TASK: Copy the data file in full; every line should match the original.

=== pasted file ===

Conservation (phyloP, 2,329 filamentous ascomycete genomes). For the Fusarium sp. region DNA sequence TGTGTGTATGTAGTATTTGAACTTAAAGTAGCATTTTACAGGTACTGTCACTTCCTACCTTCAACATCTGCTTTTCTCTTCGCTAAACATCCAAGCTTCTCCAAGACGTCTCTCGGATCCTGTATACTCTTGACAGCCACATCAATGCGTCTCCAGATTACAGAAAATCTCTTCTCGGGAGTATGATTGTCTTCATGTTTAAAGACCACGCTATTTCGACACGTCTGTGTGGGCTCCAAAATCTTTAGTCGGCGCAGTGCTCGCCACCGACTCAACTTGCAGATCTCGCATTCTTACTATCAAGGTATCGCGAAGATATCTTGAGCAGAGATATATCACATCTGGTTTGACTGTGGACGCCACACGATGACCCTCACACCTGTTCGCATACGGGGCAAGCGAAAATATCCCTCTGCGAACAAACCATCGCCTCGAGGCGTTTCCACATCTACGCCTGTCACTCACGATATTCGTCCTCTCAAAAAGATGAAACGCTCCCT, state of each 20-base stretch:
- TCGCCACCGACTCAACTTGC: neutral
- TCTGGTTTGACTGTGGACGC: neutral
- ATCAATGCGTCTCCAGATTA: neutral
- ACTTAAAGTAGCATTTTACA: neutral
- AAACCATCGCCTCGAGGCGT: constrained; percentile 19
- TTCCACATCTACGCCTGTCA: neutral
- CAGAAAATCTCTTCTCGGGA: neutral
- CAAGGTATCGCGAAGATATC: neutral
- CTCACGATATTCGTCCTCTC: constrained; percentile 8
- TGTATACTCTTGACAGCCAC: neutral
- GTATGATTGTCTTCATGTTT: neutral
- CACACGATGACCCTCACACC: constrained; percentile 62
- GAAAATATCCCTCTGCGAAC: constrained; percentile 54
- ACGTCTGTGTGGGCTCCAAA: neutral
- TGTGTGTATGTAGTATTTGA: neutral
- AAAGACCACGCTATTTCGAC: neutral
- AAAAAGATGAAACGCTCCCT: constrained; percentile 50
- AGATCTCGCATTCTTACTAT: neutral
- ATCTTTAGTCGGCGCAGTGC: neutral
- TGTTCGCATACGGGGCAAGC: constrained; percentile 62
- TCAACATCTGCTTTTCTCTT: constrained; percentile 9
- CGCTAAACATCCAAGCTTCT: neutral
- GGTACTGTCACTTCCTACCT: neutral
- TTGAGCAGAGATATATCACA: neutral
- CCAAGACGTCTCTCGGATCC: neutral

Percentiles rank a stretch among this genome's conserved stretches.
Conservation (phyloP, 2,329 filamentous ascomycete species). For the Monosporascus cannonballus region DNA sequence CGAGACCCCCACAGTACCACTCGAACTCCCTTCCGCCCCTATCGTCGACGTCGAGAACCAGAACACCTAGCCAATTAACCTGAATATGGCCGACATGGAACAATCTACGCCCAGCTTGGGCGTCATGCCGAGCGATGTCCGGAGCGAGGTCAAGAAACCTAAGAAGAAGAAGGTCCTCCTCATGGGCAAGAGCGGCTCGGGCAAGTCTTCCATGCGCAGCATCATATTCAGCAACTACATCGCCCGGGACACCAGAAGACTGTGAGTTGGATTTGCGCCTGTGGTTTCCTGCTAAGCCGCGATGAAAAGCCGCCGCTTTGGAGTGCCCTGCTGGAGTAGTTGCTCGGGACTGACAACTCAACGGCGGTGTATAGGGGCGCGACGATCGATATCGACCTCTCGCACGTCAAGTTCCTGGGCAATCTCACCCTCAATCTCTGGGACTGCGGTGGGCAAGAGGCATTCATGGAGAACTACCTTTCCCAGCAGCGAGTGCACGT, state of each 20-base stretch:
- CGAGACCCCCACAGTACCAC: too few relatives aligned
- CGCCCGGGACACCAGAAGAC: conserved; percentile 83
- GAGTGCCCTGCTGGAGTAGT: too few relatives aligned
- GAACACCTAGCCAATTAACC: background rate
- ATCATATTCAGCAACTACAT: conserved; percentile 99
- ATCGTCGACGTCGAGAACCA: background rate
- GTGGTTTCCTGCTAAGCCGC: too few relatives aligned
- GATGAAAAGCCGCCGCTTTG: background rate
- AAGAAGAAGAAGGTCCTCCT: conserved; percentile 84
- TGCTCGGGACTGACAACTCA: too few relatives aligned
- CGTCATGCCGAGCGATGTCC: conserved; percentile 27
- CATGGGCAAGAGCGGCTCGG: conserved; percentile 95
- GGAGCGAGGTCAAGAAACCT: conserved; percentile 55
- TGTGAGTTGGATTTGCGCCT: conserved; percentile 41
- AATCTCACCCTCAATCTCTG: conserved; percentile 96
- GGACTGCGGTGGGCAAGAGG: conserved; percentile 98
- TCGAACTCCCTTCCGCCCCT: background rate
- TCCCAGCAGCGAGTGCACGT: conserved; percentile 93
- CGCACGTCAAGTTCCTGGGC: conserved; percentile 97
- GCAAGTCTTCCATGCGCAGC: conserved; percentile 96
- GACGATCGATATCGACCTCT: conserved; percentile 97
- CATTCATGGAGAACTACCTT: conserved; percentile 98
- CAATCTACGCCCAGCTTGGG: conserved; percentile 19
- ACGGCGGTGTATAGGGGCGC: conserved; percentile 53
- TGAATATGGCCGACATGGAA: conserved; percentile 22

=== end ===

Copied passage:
Conservation (phyloP, 2,329 filamentous ascomycete genomes). For the Fusarium sp. region DNA sequence TGTGTGTATGTAGTATTTGAACTTAAAGTAGCATTTTACAGGTACTGTCACTTCCTACCTTCAACATCTGCTTTTCTCTTCGCTAAACATCCAAGCTTCTCCAAGACGTCTCTCGGATCCTGTATACTCTTGACAGCCACATCAATGCGTCTCCAGATTACAGAAAATCTCTTCTCGGGAGTATGATTGTCTTCATGTTTAAAGACCACGCTATTTCGACACGTCTGTGTGGGCTCCAAAATCTTTAGTCGGCGCAGTGCTCGCCACCGACTCAACTTGCAGATCTCGCATTCTTACTATCAAGGTATCGCGAAGATATCTTGAGCAGAGATATATCACATCTGGTTTGACTGTGGACGCCACACGATGACCCTCACACCTGTTCGCATACGGGGCAAGCGAAAATATCCCTCTGCGAACAAACCATCGCCTCGAGGCGTTTCCACATCTACGCCTGTCACTCACGATATTCGTCCTCTCAAAAAGATGAAACGCTCCCT, state of each 20-base stretch:
- TCGCCACCGACTCAACTTGC: neutral
- TCTGGTTTGACTGTGGACGC: neutral
- ATCAATGCGTCTCCAGATTA: neutral
- ACTTAAAGTAGCATTTTACA: neutral
- AAACCATCGCCTCGAGGCGT: constrained; percentile 19
- TTCCACATCTACGCCTGTCA: neutral
- CAGAAAATCTCTTCTCGGGA: neutral
- CAAGGTATCGCGAAGATATC: neutral
- CTCACGATATTCGTCCTCTC: constrained; percentile 8
- TGTATACTCTTGACAGCCAC: neutral
- GTATGATTGTCTTCATGTTT: neutral
- CACACGATGACCCTCACACC: constrained; percentile 62
- GAAAATATCCCTCTGCGAAC: constrained; percentile 54
- ACGTCTGTGTGGGCTCCAAA: neutral
- TGTGTGTATGTAGTATTTGA: neutral
- AAAGACCACGCTATTTCGAC: neutral
- AAAAAGATGAAACGCTCCCT: constrained; percentile 50
- AGATCTCGCATTCTTACTAT: neutral
- ATCTTTAGTCGGCGCAGTGC: neutral
- TGTTCGCATACGGGGCAAGC: constrained; percentile 62
- TCAACATCTGCTTTTCTCTT: constrained; percentile 9
- CGCTAAACATCCAAGCTTCT: neutral
- GGTACTGTCACTTCCTACCT: neutral
- TTGAGCAGAGATATATCACA: neutral
- CCAAGACGTCTCTCGGATCC: neutral

Percentiles rank a stretch among this genome's conserved stretches.
Conservation (phyloP, 2,329 filamentous ascomycete species). For the Monosporascus cannonballus region DNA sequence CGAGACCCCCACAGTACCACTCGAACTCCCTTCCGCCCCTATCGTCGACGTCGAGAACCAGAACACCTAGCCAATTAACCTGAATATGGCCGACATGGAACAATCTACGCCCAGCTTGGGCGTCATGCCGAGCGATGTCCGGAGCGAGGTCAAGAAACCTAAGAAGAAGAAGGTCCTCCTCATGGGCAAGAGCGGCTCGGGCAAGTCTTCCATGCGCAGCATCATATTCAGCAACTACATCGCCCGGGACACCAGAAGACTGTGAGTTGGATTTGCGCCTGTGGTTTCCTGCTAAGCCGCGATGAAAAGCCGCCGCTTTGGAGTGCCCTGCTGGAGTAGTTGCTCGGGACTGACAACTCAACGGCGGTGTATAGGGGCGCGACGATCGATATCGACCTCTCGCACGTCAAGTTCCTGGGCAATCTCACCCTCAATCTCTGGGACTGCGGTGGGCAAGAGGCATTCATGGAGAACTACCTTTCCCAGCAGCGAGTGCACGT, state of each 20-base stretch:
- CGAGACCCCCACAGTACCAC: too few relatives aligned
- CGCCCGGGACACCAGAAGAC: conserved; percentile 83
- GAGTGCCCTGCTGGAGTAGT: too few relatives aligned
- GAACACCTAGCCAATTAACC: background rate
- ATCATATTCAGCAACTACAT: conserved; percentile 99
- ATCGTCGACGTCGAGAACCA: background rate
- GTGGTTTCCTGCTAAGCCGC: too few relatives aligned
- GATGAAAAGCCGCCGCTTTG: background rate
- AAGAAGAAGAAGGTCCTCCT: conserved; percentile 84
- TGCTCGGGACTGACAACTCA: too few relatives aligned
- CGTCATGCCGAGCGATGTCC: conserved; percentile 27
- CATGGGCAAGAGCGGCTCGG: conserved; percentile 95
- GGAGCGAGGTCAAGAAACCT: conserved; percentile 55
- TGTGAGTTGGATTTGCGCCT: conserved; percentile 41
- AATCTCACCCTCAATCTCTG: conserved; percentile 96
- GGACTGCGGTGGGCAAGAGG: conserved; percentile 98
- TCGAACTCCCTTCCGCCCCT: background rate
- TCCCAGCAGCGAGTGCACGT: conserved; percentile 93
- CGCACGTCAAGTTCCTGGGC: conserved; percentile 97
- GCAAGTCTTCCATGCGCAGC: conserved; percentile 96
- GACGATCGATATCGACCTCT: conserved; percentile 97
- CATTCATGGAGAACTACCTT: conserved; percentile 98
- CAATCTACGCCCAGCTTGGG: conserved; percentile 19
- ACGGCGGTGTATAGGGGCGC: conserved; percentile 53
- TGAATATGGCCGACATGGAA: conserved; percentile 22